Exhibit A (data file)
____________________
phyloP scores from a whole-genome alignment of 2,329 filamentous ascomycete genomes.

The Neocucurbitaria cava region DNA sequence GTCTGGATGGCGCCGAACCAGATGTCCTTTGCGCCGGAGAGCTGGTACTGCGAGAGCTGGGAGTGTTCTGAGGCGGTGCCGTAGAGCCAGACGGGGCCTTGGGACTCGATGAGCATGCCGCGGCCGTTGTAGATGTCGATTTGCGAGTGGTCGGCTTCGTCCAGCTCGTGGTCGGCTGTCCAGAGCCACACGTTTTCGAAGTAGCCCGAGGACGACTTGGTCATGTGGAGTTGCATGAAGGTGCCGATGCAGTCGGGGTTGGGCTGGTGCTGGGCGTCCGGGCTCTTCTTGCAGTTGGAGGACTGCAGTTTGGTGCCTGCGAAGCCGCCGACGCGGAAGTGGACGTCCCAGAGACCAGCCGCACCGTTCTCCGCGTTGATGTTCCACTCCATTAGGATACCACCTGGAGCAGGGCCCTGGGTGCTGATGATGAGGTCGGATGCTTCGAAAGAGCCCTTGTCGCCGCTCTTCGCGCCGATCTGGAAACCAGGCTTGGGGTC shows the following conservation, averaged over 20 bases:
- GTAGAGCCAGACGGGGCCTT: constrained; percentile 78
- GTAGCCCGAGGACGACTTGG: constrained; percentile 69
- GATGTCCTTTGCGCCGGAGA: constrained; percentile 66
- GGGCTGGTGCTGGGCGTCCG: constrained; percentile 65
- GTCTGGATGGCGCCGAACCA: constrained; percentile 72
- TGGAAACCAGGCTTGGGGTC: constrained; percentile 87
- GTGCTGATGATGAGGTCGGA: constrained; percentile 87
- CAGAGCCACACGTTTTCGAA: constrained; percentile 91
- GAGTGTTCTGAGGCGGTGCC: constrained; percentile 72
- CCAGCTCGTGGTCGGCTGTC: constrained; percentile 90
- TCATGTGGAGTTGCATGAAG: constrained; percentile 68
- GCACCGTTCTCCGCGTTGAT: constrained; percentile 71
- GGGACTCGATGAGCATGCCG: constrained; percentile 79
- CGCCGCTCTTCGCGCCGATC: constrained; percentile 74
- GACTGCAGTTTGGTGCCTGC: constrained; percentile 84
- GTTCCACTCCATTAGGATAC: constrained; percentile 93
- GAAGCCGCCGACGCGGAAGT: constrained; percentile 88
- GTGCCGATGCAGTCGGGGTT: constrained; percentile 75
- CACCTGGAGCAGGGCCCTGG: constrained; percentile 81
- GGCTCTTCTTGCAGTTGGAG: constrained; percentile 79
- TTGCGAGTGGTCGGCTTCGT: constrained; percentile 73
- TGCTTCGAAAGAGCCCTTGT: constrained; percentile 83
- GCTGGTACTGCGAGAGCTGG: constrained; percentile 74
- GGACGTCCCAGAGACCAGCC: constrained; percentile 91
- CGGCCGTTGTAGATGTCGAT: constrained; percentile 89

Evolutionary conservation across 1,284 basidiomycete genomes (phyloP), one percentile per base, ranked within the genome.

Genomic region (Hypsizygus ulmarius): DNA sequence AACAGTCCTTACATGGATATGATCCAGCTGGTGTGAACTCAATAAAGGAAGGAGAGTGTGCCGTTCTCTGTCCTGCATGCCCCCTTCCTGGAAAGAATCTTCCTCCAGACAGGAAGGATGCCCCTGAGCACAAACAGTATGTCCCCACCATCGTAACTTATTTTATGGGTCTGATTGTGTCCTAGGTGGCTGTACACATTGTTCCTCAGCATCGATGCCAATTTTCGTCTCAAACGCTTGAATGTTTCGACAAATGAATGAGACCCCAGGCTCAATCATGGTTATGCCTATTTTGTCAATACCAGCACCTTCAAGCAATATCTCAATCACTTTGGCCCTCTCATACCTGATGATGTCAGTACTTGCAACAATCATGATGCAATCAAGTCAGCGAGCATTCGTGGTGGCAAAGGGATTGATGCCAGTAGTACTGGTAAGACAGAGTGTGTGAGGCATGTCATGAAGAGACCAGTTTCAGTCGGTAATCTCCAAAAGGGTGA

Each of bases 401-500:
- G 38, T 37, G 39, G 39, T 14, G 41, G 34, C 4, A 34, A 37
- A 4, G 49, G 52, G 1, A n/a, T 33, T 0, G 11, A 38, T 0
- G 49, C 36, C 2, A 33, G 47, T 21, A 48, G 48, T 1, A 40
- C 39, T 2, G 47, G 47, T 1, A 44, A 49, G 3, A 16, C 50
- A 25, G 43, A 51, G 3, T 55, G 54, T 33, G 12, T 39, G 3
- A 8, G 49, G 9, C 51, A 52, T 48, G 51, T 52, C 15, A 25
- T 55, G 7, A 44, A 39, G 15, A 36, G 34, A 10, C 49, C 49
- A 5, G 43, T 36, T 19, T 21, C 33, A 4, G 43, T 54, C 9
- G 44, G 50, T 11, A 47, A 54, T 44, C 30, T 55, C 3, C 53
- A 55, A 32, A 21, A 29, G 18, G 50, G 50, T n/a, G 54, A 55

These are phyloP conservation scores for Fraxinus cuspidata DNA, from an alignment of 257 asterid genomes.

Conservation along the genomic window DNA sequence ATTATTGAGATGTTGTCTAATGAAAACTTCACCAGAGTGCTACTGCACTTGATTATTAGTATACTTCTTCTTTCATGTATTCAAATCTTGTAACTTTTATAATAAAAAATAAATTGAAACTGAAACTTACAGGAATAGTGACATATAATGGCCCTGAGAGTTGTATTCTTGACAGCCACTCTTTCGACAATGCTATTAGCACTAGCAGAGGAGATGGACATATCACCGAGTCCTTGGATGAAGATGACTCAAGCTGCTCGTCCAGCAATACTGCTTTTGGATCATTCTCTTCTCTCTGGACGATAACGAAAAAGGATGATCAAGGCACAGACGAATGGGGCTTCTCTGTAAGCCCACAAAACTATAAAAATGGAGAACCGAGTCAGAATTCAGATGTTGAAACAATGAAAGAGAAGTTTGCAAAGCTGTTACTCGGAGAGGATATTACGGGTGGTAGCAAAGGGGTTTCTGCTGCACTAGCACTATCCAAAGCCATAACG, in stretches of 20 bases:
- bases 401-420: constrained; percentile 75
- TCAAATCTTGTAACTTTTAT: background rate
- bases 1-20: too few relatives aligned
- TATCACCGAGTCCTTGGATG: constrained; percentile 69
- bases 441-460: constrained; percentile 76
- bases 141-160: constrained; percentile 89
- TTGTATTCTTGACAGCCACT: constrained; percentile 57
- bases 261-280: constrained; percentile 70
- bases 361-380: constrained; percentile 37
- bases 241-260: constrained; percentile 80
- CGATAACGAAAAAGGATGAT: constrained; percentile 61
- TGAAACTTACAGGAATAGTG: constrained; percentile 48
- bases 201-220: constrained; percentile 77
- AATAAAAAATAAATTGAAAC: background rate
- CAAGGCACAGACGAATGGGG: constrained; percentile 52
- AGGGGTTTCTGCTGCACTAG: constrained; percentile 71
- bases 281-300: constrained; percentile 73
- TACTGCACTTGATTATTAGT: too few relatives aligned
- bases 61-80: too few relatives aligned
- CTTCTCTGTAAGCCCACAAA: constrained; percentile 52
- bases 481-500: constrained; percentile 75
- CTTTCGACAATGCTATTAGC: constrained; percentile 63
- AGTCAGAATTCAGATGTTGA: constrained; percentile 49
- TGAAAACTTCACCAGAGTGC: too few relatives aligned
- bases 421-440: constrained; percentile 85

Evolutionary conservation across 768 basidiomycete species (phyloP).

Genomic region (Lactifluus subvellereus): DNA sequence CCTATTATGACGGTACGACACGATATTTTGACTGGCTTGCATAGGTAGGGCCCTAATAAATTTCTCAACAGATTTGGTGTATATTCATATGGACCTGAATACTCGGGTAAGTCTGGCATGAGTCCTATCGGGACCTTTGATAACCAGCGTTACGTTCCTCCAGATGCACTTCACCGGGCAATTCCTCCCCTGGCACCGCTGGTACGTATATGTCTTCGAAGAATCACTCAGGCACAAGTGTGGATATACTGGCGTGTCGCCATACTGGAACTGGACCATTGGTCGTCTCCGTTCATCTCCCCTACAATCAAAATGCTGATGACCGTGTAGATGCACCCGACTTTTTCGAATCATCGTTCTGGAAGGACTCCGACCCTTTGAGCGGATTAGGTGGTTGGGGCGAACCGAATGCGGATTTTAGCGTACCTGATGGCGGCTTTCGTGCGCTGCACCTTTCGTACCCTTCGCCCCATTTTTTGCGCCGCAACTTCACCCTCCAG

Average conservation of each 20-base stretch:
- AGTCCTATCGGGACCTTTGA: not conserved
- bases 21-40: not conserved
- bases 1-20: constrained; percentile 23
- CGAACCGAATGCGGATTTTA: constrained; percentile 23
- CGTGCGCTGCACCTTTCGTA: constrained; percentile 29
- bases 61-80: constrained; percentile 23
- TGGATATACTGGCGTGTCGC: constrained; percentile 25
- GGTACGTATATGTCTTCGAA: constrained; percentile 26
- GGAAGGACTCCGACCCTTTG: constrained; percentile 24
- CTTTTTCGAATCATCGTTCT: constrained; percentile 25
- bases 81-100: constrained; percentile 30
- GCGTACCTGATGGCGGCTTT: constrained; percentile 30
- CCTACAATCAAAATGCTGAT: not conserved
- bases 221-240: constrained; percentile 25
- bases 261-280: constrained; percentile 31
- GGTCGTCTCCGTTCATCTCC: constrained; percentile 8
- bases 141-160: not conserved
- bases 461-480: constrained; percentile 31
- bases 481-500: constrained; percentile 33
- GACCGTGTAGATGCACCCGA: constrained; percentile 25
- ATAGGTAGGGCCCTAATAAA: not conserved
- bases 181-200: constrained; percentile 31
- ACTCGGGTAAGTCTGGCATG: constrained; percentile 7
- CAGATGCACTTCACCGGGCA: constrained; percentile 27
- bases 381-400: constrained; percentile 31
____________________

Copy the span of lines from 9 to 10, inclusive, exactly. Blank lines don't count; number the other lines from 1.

- GTGCTGATGATGAGGTCGGA: constrained; percentile 87
- CAGAGCCACACGTTTTCGAA: constrained; percentile 91